Learning and development (L&D) is incredibly important to today’s workforce. The millennial generation prizes growth and development as their top priorities in a job position, much more so than prior generations. Employers also want a workforce that is constantly upskilling and reskilling in their fields so that the organization can learn and adapt to its changing environment.
In this increasingly digital workforce, L&D has never been more challenging. It is difficult for instructors to create genuine bonds, relationships and engagement in hybrid and virtual training rooms. The nature of these environments in many organizations today is disengaging due to the need to adapt better to hybrid and virtual participation.
We cannot put the genie back in the bottle, so the question is instead, how can L&D leaders create virtual environments that bring back the humanity of face-to-face communication?
Understanding the Problem: Trust and Productivity
Employee engagement is the buzzword, but another and more human-centered way to think of the same issue is trust. We all know what trust feels like, and we can tell when we are in a group or an atmosphere of trust or distrust. That sense in your gut has a direct result on productivity.
We are motivated by people, specifically people whom we trust. A number of influential studies have shown repeatedly how companies with high-trust cultures outperform low-trust companies. Engagement is a large piece of the formula: “Compared with people at low-trust companies, people at high-trust companies report: 74% less stress, 106% more energy at work, 50% higher productivity, 13% fewer sick days, 76% more engagement, 29% more satisfaction with their lives, 40% less burnout.”
It stands to reason that any group or class operates under similar subtextual rules. Just as with workplaces, we have all been in atmospheres where we felt connected and those where we were distracted. In groups with high trust, participants experience better outcomes, feeling more connected with their jobs and in control of their careers. The goal is to use technology that is designed to bring trust and engagement back into hybrid and virtual training.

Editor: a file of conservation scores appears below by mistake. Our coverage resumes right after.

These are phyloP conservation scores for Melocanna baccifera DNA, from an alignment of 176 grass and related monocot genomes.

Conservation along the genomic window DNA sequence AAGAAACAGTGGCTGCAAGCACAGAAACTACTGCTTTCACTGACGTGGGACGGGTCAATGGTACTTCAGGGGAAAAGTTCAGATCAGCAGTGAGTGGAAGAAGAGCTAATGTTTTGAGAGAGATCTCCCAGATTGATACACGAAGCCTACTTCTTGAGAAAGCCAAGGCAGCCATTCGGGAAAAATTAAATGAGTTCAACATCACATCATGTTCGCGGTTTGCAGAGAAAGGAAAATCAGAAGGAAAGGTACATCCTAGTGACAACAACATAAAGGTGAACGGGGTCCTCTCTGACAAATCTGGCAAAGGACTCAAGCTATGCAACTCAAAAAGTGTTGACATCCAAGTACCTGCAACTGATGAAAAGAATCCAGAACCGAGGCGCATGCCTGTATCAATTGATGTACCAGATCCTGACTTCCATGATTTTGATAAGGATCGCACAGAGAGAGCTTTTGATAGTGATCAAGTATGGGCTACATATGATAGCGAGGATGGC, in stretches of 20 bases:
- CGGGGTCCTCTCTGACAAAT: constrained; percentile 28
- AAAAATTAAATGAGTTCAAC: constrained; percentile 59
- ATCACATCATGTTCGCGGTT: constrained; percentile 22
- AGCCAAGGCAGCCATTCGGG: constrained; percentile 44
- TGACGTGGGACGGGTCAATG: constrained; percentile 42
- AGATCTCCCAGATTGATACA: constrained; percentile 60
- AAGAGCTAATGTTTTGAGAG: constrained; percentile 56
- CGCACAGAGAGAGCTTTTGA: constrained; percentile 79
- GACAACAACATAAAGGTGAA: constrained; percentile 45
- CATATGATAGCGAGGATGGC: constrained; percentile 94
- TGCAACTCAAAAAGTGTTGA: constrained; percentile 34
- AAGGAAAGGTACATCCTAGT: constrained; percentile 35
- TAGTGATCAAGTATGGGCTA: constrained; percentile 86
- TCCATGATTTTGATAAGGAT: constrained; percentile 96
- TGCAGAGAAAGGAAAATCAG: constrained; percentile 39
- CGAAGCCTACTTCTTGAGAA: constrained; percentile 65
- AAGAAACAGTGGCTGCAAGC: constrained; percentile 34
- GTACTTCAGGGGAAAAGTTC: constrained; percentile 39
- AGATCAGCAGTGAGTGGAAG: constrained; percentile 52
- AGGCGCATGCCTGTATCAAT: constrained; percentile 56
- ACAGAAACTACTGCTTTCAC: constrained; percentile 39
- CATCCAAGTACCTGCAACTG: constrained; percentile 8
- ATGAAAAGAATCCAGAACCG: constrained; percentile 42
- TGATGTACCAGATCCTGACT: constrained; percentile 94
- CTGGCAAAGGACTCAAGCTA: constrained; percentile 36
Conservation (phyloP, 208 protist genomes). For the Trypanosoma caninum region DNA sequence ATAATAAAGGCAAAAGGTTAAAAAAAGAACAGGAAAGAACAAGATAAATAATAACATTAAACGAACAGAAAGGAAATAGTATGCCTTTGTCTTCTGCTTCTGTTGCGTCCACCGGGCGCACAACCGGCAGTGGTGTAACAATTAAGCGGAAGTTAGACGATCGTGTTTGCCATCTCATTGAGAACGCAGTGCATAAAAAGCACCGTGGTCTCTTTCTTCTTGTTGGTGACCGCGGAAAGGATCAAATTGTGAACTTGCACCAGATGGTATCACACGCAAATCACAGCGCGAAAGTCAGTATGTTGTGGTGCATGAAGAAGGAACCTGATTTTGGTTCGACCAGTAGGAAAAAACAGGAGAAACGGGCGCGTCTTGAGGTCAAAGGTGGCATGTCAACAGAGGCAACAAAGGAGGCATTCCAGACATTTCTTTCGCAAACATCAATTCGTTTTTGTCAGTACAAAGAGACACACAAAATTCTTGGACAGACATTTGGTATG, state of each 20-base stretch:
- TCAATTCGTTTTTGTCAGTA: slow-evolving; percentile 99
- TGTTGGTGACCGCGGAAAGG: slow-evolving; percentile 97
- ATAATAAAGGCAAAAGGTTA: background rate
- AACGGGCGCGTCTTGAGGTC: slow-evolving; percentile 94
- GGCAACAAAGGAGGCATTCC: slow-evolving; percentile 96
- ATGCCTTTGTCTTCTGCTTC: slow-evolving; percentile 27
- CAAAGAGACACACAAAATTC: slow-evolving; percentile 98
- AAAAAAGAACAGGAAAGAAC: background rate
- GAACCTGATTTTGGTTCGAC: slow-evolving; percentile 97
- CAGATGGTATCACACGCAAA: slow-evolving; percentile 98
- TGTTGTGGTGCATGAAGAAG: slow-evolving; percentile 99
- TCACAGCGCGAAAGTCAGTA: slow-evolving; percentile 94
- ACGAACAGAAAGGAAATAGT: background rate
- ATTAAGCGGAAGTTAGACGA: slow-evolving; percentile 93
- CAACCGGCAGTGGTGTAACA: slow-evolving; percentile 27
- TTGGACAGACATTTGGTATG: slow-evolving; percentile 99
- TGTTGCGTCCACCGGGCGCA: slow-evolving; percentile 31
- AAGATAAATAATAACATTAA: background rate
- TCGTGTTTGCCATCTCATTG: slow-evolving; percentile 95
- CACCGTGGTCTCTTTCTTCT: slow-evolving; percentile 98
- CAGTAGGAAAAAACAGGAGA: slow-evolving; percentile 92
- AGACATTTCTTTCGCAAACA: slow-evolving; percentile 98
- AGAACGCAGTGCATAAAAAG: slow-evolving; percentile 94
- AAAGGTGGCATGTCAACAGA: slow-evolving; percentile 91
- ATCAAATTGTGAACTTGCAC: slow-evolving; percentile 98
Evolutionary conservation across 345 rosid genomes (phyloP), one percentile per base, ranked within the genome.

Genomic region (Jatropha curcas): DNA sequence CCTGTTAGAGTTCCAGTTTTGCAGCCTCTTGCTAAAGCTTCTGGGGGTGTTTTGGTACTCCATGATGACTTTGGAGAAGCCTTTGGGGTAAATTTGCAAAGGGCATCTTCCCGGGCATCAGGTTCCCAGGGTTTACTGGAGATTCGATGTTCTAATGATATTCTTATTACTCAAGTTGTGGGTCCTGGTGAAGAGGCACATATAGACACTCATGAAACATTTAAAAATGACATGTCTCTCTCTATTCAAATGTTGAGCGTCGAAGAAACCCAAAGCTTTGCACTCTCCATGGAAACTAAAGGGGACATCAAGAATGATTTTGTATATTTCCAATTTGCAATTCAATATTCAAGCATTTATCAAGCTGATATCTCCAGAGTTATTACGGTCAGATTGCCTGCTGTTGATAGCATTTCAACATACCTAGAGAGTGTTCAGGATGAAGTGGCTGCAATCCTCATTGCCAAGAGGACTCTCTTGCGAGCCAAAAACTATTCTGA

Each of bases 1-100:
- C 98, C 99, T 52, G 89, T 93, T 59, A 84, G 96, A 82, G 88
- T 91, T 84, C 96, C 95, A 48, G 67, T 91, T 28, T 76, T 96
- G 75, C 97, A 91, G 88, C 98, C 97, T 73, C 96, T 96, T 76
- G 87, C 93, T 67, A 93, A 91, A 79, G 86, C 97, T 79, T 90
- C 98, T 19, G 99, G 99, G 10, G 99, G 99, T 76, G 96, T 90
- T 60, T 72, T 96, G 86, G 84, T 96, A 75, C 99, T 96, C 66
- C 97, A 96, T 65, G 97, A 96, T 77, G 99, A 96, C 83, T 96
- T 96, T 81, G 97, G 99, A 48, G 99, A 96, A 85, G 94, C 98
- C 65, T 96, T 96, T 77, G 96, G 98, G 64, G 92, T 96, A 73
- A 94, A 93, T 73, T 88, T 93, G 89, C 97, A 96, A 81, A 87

Solutions to Drive Engagement in Virtual and Hybrid Meetings
Great leaders have empathy for the people they work with, but it’s hard to show empathy in a meaningful way with a communications tool where feedback is limited. Communications platforms need to recreate the human experience as much as possible. Here are four ways to improve engagement in a virtual environment:
1. Provide opportunities for feedback.
To bring our best to any activity, we need a sense of challenge and immediate feedback regarding how we are doing. Great instructors can gauge the room to receive instant feedback on their performance, helping adjust to their audience and increase engagement over time.
In a virtual classroom, it’s difficult to “read” the audience. Even if you enforce webcams, it is still difficult to read faces that are one-tenth life-size. Those same faces are constantly shifting locations on the screen. Using communications platforms and processes that allow instructors to gauge level of interest and engagement can help to create an environment that enables connection between instructors and learners.
2. Incorporate frictionless collaboration methods.